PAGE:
In conclusion, this Special Topic showcases different examples of recent advances in the challenging yet fascinating research field of nonlinear optics in graphene and its structural analogues. Although this research domain still is in its early years, efforts are already being made to exploit the extraordinary physical phenomena in discrete or integrated devices useful for practical applications. At the same time, the transition of 2D materials out of the lab and into the marketplace will be most effective if it is supported by in-depth fundamental research results with a thorough understanding of the physics taking place. In view of the complex nature of nonlinear optics especially in low-dimensional material systems, further theoretical and experimental investigations will have to be performed by researchers with different areas of expertise. Employing an interdisciplinary approach and keeping an open mind that thinks beyond previously made assumptions are both key requirements for obtaining a complete picture of the nonlinear light-matter interactions at work; these advances in fundamental science can then pave the way towards the full exploitation of nonlinear-optical 2D materials in real-life applications.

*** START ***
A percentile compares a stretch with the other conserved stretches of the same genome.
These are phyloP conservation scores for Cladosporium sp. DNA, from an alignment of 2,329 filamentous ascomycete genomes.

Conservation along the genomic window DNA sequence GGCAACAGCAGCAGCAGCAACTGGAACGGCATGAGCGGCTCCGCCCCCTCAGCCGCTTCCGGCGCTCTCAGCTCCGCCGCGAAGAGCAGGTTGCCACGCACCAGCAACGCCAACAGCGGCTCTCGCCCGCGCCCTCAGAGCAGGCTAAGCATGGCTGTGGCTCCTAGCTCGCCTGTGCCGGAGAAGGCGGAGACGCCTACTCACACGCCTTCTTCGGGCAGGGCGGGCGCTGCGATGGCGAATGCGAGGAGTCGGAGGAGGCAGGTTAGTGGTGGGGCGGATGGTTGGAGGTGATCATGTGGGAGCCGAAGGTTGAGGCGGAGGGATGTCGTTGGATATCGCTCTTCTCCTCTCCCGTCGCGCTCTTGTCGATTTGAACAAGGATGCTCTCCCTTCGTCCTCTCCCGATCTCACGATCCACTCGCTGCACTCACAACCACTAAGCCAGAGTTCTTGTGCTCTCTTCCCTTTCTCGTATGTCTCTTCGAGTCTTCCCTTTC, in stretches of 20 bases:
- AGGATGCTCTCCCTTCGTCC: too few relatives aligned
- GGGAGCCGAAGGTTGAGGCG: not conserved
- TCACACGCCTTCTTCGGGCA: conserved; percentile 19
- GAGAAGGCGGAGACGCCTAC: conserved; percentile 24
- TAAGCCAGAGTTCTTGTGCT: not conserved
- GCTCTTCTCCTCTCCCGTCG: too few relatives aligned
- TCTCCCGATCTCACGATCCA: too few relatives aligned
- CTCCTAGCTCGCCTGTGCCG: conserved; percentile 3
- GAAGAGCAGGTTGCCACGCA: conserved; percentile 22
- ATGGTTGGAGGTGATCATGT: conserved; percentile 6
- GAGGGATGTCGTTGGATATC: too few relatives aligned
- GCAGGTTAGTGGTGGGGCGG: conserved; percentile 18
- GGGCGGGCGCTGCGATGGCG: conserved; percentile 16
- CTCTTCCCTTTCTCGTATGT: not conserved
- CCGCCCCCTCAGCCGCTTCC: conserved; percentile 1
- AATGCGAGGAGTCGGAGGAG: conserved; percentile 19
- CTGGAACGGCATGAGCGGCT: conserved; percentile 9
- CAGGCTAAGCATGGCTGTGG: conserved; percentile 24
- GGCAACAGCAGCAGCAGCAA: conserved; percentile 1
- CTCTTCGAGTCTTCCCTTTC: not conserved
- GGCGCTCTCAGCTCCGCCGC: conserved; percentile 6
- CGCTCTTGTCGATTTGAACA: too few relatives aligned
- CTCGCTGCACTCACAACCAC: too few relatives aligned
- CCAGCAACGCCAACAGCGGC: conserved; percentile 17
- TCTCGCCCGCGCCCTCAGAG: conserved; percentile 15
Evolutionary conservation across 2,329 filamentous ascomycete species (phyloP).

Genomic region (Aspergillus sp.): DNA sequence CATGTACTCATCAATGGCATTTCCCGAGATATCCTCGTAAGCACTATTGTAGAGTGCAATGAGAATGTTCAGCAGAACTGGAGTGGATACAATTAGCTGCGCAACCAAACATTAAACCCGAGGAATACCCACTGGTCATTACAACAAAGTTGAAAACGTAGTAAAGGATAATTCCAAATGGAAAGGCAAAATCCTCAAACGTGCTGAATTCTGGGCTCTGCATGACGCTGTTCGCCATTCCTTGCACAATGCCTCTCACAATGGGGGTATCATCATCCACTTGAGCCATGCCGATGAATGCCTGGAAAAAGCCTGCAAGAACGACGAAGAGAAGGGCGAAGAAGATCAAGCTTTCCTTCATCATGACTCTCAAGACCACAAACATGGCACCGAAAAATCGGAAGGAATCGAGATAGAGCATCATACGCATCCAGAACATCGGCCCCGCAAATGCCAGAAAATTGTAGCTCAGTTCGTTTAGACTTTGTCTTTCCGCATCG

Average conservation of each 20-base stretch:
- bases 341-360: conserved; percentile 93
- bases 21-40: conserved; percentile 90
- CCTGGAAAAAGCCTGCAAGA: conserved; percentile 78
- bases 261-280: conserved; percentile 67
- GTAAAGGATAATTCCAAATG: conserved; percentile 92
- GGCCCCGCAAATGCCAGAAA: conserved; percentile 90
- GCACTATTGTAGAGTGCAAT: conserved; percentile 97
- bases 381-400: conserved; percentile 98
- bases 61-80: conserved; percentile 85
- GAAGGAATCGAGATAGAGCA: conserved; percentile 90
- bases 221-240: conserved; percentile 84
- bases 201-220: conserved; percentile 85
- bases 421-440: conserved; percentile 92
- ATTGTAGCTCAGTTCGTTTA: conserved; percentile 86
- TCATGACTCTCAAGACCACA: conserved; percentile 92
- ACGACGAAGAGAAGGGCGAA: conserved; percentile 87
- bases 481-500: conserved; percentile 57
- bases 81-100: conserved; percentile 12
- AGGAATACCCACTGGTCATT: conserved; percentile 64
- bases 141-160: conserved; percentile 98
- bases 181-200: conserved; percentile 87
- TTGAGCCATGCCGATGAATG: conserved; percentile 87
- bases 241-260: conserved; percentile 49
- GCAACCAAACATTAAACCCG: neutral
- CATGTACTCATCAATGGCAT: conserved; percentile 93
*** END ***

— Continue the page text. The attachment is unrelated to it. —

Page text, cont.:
We hope this Special Topic will be relevant and interesting for researchers both in and outside the field. Finally we would like to acknowledge all authors who contributed to this Special Topic, as well as Associate Editors Christelle Monat and Baohua Jia, Journal Manager Erinn Brigham, and Editor-in-Chief Benjamin Eggleton.